It took a little while to relax into the story as there's the inevitable scene setting, and a whole array of characters who need to make sense. I'm pleased to say, though, that here is a good dramatis personnae at the start of the novel, which is helpful as it lists the main characters and their relationships to each other. I liked the way that the story was divided into acts and scenes rather like a play. This author's work is something that I am familiar with having read some of her other books, and as always I am drawn towards her skillful writing and how she allows the history of the time to shine through.  She writes with confidence and passion, bringing to life, the sunlit beauty of Sicily and the imagined love story between Beatrice and Benedick is entirely convincing.

As always by the end of a Marina Fiorato novel I feel like I have travelled to a beautiful place.  Her descriptions of Sicily are evocatively rich in detail and such a feast for the imagination that the story lingers on, even when the last page is turned.




My thanks to Book bridgr and Hodder & Stoughton for my copy of this book.

Marina Fiorato




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Friday, 28 August 2015

**Around the World Blog Tour with Trip Fiction and #Book Connectors** and Margaret Skea





TripFiction was created to make it easy to match a location with a book and help you select good literature that is most pertinent and relevant to your trip. A resource for armchair and actual travellers, it is a unique way of exploring a place through the eyes of an author. We blog, and chat books and travel across Social Media, and love to meet authors and bloggers as we take our literary journey.


Book Connectors  was created as a place on Facebook for Bloggers, Authors and small Publishers to share their news.

We encourage book promotions; information about competitions and giveaways; news of events, including launch events, signings, talks or courses. Talk about new signings, about film deals .... anything really.


Book Connectors is a friendly group, there are no rules or guidelines - just be polite and respectful to each other.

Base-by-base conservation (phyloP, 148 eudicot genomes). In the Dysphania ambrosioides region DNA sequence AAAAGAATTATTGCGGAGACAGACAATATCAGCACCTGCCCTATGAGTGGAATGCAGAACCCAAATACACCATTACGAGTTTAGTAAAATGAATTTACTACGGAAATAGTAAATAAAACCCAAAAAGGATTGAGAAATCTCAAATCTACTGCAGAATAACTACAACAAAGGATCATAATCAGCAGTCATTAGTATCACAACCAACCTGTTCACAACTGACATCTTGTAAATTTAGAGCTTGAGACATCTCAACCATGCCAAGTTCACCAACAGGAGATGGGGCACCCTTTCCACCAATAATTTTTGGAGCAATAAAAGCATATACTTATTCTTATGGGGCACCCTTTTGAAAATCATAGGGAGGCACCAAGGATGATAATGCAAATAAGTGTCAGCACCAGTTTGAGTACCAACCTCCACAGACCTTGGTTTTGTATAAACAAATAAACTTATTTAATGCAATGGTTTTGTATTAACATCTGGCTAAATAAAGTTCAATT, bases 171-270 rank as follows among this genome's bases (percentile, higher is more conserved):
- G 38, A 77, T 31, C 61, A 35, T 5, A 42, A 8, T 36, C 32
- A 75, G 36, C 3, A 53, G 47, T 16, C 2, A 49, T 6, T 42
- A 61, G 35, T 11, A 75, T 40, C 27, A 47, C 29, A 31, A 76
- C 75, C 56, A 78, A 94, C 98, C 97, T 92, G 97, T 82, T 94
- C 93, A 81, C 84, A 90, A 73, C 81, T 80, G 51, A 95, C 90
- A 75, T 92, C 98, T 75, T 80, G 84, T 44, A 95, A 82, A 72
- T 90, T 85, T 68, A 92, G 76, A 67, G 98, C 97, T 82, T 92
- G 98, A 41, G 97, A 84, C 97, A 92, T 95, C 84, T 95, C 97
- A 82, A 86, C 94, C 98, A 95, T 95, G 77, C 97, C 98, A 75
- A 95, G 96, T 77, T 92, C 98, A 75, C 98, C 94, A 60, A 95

You can find Book Connectors on Facebook




 I am delighted to be part of this Around the World Blog Tour starting in 

Scotland



~And with huge pleasure I introduce my guest on the blog ~







Margaret has won or been placed in quite a number of short story competitions including Neil Gunn, Fish, Mslexia, Historical Novel Society. She now loves writing full length fiction and was thrilled to be awarded the Beryl Bainbridge Best First Time Author Award for her debut novel, Turn of the Tide. 



Turn of the Tide


Turn of the Tide



Set in 16th Century Scotland Munro owes allegiance to the Cunninghames and to the Earl of Glencairn. Trapped in the 150-year-old feud between the Cunninghames and the Montgomeries, he escapes the bloody aftermath of an ambush, but he cannot escape the disdain of the wife he sought to protect, or his own internal conflict. He battles with his conscience and with divided loyalties and to age-old obligations, to his wife and children, and, most dangerous of all, to a growing friendship with the rival Montgomerie clan. Intervening to diffuse a quarrel that flares between a Cunninghame cousin and Hugh Montgomerie, he succeeds only in antagonizing William, the arrogant and vicious Cunninghame heir. And antagonizing William is a dangerous game to play...



A House Divided






The sequel to Turn of the Tide, it continues the story of the fictional Munro family, trapped in a notorious vendetta in 16th century Scotland.
Eleven years on from the Massacre of Annock, the Cunninghame / Montgomerie  truce is fragile. For the Munro family, living in hiding under assumed names, these are dangerous times.
While Munro risks his life daily in the service of the French King, the spectre of discovery by William Cunninghame haunts his wife Kate. Her fears for their children and her absent husband realized as William’s desire for revenge tears their world apart.
A sweeping tale of compassion and cruelty, treachery and sacrifice, set against the backdrop of feuding clans, a religious war, and the Great Scottish Witch Hunt of 1597.




*****



I'm delighted that Margaret has chosen to share her love of Scotland with us .....

Confession time. Although my main focus at the moment is writing Scottish historical fiction, I’m not a Scot.  And despite having been married to a Scot for 36 years and having lived in Scotland for 33 of those 36, I’m still regarded as a ‘blow-in’ ie a foreigner.  (In case you’re counting, I was a child bride, well, close anyway).